FOR THOSE wondering what ever happened to the "creative" jazz-rock fusion of the early 1970s -- that abandoned musical offspring that seemed to burn itself out in directionless projects within five years of its birth -- it made a triumphant return to Artpark Thursday night in the form of Jack DeJohnette's Parallel Realities band.
This wasn't merely some carry-over from 20 years ago, however. It was the next generation. Somehow a long overdue evolutionary step had finally been taken, and its roots were still showing.
The band emerged from the darkness, individually, in true supergroup style, each in turn adding to the texture of total sound: first, drummer DeJohnette; followed by bassist Dave Holland, composer of the opener "Shadow Dance;" pianist Herbie Hancock and guitarist Pat Metheny.
They soloed long, and somewhat self-indulgently, playing with such frenzy their statements appeared almost senseless. But they always stretched at the fabric of the structure, almost to the breaking point. And they were having fun doing it.
DeJohnette said his intent with this band is to seek out "a discreet way of integrating technology with natural sound." It's something the bare electricity of '70s fusion never seemed to consolidate. But DeJohnette seems to have made some headway with his electric "Special Edition" bands. Who else could have gotten Holland to pick up an electric bass (on DeJohnette's "Indigo Dreamscapes") for the first time since quitting Miles Davis almost 20 years ago.
Hancock also favored acoustic sounds for most of the night. And while most pianists favor their right hand for soloing, Hancock did some pretty slick southpaw soloing while his right hand kept busy making sweet string-like synthesizer sounds. When he did turn to synth soloing, he often utilized a muted trumpet tone that could have been sampled from a Miles Davis record. When you realize that three from the quartet came from the Davis band, you'll have an idea where this all came from.
Also, consider this is Hancock's first major U.S. tour in a decade. Last stop was the VSOP tour. Since that time, his live performance schedule has been almost exclusively overseas.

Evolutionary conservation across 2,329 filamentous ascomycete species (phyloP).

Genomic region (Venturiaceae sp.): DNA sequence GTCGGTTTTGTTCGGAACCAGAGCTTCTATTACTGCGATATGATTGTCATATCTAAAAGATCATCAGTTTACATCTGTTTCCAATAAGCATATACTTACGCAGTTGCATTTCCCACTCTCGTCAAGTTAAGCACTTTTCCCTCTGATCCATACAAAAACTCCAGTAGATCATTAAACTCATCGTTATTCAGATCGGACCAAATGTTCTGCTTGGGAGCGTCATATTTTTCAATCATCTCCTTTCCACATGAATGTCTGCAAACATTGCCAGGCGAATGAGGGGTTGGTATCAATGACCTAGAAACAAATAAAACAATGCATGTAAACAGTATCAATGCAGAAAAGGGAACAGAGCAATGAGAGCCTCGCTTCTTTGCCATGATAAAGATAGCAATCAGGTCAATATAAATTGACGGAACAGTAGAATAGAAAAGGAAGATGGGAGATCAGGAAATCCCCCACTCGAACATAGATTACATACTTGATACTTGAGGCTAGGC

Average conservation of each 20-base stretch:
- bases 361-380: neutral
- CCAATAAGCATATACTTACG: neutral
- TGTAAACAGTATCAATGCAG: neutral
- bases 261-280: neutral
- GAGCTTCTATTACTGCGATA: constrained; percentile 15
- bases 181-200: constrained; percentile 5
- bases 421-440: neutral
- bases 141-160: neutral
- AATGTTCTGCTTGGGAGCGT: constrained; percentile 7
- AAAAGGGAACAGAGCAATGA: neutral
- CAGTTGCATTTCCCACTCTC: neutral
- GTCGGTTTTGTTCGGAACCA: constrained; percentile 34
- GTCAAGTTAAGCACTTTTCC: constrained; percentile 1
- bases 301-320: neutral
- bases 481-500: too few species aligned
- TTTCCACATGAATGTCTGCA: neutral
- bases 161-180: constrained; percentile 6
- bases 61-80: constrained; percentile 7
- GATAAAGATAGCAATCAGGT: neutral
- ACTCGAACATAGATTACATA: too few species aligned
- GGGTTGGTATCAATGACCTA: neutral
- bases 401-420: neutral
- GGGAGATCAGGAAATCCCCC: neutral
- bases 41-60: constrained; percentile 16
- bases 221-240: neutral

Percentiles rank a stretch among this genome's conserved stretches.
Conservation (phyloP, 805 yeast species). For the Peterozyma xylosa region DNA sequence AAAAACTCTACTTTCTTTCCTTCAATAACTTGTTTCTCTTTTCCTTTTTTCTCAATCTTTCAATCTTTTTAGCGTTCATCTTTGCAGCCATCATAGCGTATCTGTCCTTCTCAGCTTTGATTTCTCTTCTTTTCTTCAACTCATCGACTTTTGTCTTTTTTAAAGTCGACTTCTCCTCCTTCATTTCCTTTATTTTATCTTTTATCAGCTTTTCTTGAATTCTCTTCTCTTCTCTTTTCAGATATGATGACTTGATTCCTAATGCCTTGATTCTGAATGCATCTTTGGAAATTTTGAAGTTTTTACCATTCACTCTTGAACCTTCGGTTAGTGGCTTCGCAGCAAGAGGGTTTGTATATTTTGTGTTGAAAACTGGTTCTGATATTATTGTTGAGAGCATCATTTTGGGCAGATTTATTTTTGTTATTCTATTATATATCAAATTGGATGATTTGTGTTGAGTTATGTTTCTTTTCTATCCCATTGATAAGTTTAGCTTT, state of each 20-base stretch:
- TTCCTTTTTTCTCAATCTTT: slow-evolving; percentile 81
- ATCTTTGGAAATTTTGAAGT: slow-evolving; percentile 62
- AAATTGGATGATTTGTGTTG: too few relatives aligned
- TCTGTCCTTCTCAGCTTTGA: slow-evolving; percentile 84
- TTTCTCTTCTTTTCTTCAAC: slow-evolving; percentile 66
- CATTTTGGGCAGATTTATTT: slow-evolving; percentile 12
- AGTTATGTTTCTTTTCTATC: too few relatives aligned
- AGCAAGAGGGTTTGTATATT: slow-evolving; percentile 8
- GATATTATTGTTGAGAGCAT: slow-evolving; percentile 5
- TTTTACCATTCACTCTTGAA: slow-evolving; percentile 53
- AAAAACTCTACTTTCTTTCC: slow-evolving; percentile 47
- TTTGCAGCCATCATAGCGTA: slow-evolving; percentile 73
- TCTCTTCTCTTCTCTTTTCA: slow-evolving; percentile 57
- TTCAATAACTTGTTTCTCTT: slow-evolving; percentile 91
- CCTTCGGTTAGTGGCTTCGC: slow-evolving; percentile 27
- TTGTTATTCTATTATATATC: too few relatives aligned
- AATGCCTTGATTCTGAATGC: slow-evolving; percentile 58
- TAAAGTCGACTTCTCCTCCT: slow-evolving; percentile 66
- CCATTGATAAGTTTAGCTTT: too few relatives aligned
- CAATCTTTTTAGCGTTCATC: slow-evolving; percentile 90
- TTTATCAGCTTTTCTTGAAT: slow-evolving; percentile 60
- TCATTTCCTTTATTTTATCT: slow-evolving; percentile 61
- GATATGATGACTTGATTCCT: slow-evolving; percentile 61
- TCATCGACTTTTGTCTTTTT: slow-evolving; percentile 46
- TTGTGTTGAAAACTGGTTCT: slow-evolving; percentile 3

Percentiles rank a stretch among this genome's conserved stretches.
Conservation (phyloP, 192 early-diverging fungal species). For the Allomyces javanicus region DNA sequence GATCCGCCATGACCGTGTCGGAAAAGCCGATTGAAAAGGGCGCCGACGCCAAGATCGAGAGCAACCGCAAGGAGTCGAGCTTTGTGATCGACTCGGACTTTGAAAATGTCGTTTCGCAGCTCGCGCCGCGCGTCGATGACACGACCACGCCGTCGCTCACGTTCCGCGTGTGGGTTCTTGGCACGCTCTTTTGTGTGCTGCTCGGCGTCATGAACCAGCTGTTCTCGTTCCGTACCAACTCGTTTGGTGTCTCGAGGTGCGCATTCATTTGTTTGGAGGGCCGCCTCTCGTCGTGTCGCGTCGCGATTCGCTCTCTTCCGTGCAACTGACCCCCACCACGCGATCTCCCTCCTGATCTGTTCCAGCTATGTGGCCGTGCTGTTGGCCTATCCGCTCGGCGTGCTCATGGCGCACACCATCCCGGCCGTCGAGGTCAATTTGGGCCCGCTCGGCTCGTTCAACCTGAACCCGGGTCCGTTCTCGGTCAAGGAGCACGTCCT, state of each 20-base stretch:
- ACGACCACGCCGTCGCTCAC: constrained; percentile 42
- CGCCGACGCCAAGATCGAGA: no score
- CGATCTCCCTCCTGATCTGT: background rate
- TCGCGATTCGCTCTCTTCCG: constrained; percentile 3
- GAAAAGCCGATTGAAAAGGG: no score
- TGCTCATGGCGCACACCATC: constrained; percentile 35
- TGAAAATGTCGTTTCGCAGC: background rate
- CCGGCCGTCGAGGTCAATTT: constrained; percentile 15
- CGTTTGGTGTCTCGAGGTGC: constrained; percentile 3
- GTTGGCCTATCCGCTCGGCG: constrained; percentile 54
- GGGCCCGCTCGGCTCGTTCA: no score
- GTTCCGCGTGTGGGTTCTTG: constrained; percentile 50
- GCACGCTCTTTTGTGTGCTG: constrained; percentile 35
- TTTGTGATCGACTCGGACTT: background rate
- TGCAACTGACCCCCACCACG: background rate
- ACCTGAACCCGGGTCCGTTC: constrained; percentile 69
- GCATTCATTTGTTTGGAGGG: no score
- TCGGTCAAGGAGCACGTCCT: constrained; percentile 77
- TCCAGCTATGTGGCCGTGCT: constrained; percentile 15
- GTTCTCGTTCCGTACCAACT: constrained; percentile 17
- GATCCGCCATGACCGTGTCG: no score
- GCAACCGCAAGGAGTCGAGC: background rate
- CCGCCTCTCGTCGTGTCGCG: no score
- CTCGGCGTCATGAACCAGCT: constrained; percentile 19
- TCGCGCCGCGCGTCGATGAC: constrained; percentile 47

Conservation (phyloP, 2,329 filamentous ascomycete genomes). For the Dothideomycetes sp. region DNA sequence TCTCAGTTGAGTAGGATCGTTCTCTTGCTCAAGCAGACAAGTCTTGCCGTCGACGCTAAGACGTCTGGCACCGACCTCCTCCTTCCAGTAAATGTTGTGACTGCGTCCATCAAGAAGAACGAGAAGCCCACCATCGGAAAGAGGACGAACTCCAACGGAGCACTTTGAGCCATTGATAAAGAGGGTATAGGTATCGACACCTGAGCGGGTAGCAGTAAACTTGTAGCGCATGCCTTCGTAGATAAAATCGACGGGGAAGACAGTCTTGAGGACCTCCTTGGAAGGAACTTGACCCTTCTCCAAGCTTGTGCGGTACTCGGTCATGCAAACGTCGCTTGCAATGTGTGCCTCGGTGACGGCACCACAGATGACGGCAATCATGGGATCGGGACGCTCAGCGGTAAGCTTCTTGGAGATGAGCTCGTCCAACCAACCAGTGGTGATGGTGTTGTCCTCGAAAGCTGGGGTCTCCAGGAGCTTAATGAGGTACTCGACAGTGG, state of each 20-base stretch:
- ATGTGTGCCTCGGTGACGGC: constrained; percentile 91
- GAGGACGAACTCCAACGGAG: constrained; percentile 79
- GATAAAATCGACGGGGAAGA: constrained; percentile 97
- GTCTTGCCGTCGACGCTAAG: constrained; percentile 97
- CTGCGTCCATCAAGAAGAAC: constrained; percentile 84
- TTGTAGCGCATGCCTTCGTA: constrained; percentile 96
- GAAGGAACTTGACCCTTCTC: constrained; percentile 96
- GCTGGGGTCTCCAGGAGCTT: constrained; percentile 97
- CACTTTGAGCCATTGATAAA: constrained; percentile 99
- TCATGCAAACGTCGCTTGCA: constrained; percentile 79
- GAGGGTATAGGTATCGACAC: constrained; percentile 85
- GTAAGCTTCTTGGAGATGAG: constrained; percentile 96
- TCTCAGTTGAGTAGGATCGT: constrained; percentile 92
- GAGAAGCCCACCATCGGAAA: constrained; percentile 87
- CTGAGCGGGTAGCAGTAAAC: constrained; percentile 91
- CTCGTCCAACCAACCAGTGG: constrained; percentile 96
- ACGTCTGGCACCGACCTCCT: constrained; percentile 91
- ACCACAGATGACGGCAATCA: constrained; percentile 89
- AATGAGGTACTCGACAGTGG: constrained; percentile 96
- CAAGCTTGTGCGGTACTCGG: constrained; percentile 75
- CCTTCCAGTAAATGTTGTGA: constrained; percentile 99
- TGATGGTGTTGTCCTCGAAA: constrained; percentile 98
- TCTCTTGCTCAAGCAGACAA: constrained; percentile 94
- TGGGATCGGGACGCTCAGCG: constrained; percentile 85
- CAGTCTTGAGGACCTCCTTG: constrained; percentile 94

"Nine Over Reggae," with its utilization of sequencers to cover the fanfare chords in the head, illustrates some of the new tricks of electric jazz, which lends itself to controlling this odd metered cycle.
Metheny played like a musician possessed. On "John McKee," he seemed intent on filling up all available spaces with non-stop ideas. The last time I saw him play that way was when he was guesting with Ornette Coleman's Prime Time Band at the 1988 Montreal Jazz Festival. He almost never records with such intensity.
His ephemeral side shone on acoustic showcases like "Silver Hollow" and "The Bat."
Just before intermission, the band knocked out the approximately 1500 attending with an electric version of Hancock's classic "Cantaloupe Island." During the second set (they played a total of 135 minutes, not counting a half hour break) Hancock's "Eye of the Hurricane" achieved the highest energy level of the night, with escalating trade offs between Hancock, Metheny and DeJohnette that brought some of the crowd to its feet.
Left almost for last, and complemented with a light show that borrowed imagery from Stanley Kubrick's "2001: A Space Odyssey," was Metheny's composition "Parallel Realities." The artsy juxtaposition of rising lines, suggesting parallel relationships, with rapidly changing colored backgrounds, silhouetted the band with a hypnotic, eye catching exercise, while the band played music bordering on electric free form. The audience watched entranced by the games the lights played with the music. I've never witnessed anything like it.
This stuff is available on record, but it doesn't approach what they did here live. They're on a World Tour that includes other dates within 400 miles. They may not be around again.